High Income Women and Social Responsibility, by Kent McDill, January 23, 2015, Millionaire Corner, USA.

Corporate Knights 2015 Global 100 Most Sustainable Corporations. "The Global 100 index (which is equally weighted) commenced on February 1, 2005. From inception to December 31, 2014, it delivered a total return of 90.76%, compared to 96.98% for its benchmark, the MSCI All Country World Index. This is the first year-end that the Global 100 Index has fallen behind its benchmark, in large part due to the rising U.S. dollar, as 81 per cent of Global 100 constituents trade in non-US denominated currencies, versus approximately 50% for the MSCI ACWI. The Global 100 is calculated by Solactive, the German index provider. It is available on Bloomberg under the ticker <CKG100 Index> and on Reuters under the ticker <.CKG100>."

[COMMENTARY] The top ten rated firms are: Biogen Idec, Allergan, Keppel Land, Kesko, Adidas, BMW, Reckitt Benckiser Group, Centrica, Schneider Electric and Danske Bank. This is always a good review for ethical investors. For full results, click here.
2015 Global 100 results, January 22, 2015, Corporate Knights, Canada.

Canadian Responsible Investments Surpass $1 Trillion says 2014 Trends Report. "Responsible investing (RI) is experiencing rapid growth in Canada, according to the 2014 Canadian Responsible Investment Trends Report. The biennial report, released today by the Responsible Investment Association (RIA) and RBC... suggest that 31 per cent of invested assets under management in Canada involve some aspect of RI."

[COMMENTARY] A quick look at the figures suggests continuing great growth for responsible-ethical investments in Canada. What I'm especially pleased about is that retail responsible-ethical mutual fund assets are growing almost twice as fast as 'conventional' fund assets. This probably indicates a growing percentage of Canadian investors moving into responsible-ethical funds.
Canadian Responsible Investments Surpass $1 Trillion says 2014 Trends Report, press release, January 22, 2015, Responsible Investment Association, Canada.

Canadian MP who Championed Tougher Warnings on Prescription Drugs now wants Tougher Warnings on Cell Phones. "Conservative MP Terence Young will announce today that he has multi-party support from MP's across Canada for his Private Member's Bill requiring warning labels on cell phones and Wi-Fi routers wherever they are sold.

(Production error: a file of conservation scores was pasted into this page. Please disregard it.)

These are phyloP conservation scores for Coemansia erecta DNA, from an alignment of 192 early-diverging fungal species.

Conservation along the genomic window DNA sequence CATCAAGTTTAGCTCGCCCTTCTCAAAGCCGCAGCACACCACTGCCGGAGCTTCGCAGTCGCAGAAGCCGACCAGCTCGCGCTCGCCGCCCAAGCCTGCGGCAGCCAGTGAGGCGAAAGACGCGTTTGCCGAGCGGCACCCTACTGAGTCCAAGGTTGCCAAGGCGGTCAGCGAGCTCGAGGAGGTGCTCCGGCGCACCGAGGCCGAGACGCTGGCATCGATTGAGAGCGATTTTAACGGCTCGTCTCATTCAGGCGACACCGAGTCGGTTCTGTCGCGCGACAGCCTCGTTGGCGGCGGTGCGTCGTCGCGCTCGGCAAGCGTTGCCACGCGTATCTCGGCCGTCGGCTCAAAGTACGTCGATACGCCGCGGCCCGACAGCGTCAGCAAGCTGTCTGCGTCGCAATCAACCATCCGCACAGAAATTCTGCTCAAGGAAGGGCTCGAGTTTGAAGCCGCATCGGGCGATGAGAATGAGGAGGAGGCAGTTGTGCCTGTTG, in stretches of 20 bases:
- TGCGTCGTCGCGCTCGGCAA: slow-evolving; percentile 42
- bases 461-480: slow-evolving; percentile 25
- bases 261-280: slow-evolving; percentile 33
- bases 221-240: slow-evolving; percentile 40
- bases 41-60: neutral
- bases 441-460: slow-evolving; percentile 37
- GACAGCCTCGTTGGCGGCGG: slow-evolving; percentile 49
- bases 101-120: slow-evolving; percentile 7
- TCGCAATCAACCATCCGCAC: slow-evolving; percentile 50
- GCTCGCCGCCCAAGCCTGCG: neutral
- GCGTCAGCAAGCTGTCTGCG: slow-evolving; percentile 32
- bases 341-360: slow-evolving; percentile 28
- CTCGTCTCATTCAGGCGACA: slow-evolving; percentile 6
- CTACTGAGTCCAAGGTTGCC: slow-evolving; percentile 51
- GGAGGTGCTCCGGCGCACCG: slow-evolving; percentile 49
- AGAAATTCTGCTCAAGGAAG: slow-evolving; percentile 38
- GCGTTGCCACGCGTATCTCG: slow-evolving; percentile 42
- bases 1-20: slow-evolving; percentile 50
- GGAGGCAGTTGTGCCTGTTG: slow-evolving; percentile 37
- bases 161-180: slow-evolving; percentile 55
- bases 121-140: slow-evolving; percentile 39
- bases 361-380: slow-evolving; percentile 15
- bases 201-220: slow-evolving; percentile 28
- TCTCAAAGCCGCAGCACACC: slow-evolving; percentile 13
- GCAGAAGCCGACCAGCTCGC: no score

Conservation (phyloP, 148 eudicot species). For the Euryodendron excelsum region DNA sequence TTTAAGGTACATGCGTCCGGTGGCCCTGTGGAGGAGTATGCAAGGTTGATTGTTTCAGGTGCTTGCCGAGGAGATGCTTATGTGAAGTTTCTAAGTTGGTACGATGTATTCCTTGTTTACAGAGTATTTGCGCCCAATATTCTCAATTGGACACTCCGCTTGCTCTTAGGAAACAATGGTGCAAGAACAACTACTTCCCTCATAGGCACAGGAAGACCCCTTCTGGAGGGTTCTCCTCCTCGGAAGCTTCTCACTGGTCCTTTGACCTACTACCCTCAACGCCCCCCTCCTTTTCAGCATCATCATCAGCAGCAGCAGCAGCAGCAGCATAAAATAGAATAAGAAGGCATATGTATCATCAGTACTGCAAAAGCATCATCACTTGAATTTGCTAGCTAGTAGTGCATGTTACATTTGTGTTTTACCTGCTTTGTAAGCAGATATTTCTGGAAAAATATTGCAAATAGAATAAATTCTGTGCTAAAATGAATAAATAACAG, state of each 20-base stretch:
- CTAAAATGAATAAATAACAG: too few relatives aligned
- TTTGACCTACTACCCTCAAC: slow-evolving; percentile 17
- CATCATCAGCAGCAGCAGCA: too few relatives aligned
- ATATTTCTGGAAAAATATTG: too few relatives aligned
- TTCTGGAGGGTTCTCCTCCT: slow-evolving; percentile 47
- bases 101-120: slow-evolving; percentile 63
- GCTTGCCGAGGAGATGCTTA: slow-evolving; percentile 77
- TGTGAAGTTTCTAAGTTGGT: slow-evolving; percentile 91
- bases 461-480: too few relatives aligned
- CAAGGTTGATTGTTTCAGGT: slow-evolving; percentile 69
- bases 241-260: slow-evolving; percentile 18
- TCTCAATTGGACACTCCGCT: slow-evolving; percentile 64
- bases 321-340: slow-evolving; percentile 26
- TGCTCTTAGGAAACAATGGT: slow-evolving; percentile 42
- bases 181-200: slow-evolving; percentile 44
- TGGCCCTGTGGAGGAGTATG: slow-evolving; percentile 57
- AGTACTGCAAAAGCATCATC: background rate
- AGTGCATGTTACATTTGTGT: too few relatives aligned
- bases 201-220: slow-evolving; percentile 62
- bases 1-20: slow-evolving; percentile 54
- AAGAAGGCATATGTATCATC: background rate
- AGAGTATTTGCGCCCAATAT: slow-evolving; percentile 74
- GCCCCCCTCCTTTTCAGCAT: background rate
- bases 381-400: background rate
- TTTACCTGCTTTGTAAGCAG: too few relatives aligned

The Oakville MP was successful last year in passing a law requiring clearer warnings on pharmaceuticals. He's now introduced a Bill that will require safety warnings on all microwave emitting wireless devices sold in Canada.

'The World Health Organization places wireless radiation on the same cancer warning-list as DDT, lead and car exhaust,' said Young. 'Canadians have a right to know this.'

[COMMENTARY] Some 50 to 70 years ago concerns began to emerge about the detrimental health effects of smoking. I believe we're at the beginning stages of understanding the negative health effects of excessive electro-magnetic and wireless radiation. As concern grows, this could negatively impact huge swaths of the tech industry. Ethical investors might want to avail themselves of the latest findings with respect to this issue so that they aren't sideswiped by market developments and possible portfolio losses.
Canadian MP who Championed Tougher Warnings on Prescription Drugs now wants Tougher Warnings on Cell Phones, press release, January 19, 2015, Canada.

Ethical Questions of Investing in Pot. "Public pension funds and university endowments are increasingly shying away from putting their money in so-called sin industries and focusing on more “socially responsible” investments, but it’s unclear where marijuana falls on this spectrum. Is marijuana closer to the health care industry, given its benefits for certain ailments, or should it be lumped into the same category as cigarettes, alcohol, gambling, guns and, in some quarters, fossil fuels and sugary soda?"